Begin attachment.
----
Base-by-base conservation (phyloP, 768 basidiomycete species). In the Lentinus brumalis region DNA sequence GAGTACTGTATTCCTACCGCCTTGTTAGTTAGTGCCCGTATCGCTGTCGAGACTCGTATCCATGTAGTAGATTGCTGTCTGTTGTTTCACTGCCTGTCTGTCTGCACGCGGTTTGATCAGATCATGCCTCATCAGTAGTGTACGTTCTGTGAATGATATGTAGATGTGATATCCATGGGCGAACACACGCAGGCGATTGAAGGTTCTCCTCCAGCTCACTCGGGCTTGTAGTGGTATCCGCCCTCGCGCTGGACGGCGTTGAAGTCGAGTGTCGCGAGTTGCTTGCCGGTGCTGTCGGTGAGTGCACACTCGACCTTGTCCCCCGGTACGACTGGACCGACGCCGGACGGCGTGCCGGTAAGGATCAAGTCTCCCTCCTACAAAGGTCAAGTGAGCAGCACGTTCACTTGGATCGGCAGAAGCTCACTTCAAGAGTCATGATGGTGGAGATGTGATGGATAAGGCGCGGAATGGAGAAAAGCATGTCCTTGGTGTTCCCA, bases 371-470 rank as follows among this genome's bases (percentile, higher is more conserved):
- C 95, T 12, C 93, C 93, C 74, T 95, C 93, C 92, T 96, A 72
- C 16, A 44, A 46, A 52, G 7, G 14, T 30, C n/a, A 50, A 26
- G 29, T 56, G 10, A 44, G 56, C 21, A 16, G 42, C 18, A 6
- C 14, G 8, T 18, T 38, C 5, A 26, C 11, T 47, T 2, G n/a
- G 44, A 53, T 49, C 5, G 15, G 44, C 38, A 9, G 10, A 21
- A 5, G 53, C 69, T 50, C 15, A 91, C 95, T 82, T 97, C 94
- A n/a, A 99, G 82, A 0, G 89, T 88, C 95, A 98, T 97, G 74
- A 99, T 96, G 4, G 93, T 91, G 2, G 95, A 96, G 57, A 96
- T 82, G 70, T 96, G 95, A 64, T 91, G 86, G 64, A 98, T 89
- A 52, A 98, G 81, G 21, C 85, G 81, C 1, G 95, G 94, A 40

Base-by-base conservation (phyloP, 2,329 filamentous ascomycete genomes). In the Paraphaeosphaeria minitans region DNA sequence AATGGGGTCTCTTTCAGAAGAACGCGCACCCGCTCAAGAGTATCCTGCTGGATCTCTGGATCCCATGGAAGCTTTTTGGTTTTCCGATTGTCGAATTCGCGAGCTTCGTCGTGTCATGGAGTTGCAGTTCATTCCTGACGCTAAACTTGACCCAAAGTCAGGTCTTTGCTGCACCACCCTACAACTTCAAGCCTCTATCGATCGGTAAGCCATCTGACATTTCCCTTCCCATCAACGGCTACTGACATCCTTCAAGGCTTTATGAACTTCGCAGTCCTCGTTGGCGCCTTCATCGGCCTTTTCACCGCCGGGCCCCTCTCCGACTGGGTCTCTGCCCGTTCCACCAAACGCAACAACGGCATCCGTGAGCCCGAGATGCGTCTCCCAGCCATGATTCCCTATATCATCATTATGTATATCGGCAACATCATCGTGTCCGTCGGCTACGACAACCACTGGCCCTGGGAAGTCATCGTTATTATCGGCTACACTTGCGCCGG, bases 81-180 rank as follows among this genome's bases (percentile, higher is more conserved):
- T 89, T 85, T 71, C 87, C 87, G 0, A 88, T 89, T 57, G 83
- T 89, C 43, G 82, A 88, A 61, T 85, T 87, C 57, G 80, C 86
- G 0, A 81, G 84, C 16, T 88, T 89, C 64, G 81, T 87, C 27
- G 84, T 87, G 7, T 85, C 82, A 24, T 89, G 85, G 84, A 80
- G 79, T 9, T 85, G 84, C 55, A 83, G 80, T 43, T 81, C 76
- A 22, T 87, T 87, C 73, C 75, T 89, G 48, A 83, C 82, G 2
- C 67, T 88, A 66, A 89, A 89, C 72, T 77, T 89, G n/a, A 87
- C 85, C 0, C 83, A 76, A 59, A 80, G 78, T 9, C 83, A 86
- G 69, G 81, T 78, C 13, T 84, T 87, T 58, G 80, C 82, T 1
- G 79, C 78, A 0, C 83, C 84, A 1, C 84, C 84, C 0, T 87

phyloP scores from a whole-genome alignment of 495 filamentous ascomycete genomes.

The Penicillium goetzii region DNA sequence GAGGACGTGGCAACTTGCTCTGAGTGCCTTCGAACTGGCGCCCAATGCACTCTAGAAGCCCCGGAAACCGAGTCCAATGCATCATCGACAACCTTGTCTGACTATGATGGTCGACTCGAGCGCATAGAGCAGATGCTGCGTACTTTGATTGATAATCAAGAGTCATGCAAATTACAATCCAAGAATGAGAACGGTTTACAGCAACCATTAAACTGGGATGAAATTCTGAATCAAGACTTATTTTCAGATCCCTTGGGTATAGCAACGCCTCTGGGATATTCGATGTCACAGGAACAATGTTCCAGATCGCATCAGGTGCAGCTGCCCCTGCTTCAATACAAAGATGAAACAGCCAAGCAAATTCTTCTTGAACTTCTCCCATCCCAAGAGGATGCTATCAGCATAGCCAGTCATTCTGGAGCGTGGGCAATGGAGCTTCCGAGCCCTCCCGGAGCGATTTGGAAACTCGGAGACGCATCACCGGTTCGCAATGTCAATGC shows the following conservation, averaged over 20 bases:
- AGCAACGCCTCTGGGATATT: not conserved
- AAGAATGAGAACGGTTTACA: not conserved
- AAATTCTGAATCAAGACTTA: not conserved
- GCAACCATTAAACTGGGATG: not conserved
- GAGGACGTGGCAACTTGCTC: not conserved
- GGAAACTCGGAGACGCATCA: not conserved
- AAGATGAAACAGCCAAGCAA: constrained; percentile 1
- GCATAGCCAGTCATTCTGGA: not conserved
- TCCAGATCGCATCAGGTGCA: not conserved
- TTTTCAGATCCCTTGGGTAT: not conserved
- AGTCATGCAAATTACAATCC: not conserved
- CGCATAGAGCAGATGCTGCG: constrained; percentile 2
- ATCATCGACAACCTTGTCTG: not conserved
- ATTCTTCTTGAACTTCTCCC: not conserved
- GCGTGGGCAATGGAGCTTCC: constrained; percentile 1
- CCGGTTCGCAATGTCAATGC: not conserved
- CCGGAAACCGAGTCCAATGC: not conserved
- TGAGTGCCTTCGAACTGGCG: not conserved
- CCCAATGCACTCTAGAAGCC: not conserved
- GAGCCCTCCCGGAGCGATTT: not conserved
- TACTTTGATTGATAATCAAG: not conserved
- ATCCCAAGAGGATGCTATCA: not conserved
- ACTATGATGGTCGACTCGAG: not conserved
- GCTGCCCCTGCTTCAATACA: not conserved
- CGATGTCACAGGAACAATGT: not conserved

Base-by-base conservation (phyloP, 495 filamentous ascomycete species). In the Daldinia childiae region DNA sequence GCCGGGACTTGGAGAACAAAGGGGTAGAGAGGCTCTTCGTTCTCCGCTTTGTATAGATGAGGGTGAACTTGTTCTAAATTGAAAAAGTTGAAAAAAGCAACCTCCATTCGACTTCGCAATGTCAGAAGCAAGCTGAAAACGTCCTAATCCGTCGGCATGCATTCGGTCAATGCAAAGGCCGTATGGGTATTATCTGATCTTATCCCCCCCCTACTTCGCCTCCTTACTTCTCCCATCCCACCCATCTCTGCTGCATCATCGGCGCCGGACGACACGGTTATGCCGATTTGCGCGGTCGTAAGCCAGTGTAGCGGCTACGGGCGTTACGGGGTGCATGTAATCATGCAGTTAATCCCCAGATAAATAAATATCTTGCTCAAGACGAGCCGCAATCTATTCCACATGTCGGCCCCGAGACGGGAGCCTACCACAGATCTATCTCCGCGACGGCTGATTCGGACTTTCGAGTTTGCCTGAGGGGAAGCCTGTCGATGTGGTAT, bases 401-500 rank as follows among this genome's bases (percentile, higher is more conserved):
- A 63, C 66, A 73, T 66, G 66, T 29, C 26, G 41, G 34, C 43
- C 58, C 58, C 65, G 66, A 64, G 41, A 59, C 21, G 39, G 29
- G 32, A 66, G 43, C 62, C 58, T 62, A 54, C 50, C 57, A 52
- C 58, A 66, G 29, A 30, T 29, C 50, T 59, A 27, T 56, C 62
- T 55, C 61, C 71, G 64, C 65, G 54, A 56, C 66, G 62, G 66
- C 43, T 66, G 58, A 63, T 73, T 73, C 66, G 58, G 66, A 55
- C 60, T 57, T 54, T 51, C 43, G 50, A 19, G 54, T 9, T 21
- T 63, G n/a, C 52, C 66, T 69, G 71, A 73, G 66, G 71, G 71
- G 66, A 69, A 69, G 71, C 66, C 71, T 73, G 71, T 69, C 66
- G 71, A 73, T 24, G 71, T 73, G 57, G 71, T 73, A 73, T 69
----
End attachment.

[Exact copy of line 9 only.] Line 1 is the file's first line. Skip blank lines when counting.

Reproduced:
- A 99, T 96, G 4, G 93, T 91, G 2, G 95, A 96, G 57, A 96